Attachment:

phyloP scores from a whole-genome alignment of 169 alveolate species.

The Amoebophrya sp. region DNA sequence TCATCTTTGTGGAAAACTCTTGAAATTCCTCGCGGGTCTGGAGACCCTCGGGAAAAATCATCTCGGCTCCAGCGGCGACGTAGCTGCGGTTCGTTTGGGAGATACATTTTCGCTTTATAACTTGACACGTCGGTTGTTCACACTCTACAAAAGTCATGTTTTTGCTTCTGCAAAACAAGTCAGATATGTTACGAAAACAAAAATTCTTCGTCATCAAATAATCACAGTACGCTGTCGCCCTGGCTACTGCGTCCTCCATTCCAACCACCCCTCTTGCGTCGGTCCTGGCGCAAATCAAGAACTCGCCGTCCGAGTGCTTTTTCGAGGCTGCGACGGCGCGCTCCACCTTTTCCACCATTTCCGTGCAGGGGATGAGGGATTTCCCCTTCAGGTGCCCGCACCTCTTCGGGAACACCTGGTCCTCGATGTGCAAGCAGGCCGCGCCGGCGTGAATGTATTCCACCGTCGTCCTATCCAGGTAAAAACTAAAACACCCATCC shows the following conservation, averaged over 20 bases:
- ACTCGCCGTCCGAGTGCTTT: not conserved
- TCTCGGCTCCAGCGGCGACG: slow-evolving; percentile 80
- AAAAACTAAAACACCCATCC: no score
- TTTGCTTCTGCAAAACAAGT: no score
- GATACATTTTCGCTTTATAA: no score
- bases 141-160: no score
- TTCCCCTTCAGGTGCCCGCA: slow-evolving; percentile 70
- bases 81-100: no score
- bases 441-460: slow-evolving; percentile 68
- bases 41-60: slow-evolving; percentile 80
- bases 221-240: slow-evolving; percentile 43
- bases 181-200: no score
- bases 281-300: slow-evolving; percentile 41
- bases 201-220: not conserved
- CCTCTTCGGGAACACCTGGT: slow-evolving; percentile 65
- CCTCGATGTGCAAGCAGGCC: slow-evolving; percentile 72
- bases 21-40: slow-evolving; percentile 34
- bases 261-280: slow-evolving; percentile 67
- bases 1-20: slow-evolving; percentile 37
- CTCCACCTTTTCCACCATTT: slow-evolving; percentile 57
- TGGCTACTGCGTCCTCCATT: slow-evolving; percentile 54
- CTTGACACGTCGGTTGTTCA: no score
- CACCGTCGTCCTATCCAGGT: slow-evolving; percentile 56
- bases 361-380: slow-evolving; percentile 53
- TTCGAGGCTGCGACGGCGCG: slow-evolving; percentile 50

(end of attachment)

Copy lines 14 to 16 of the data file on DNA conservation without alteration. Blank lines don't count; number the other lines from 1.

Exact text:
- bases 181-200: no score
- bases 281-300: slow-evolving; percentile 41
- bases 201-220: not conserved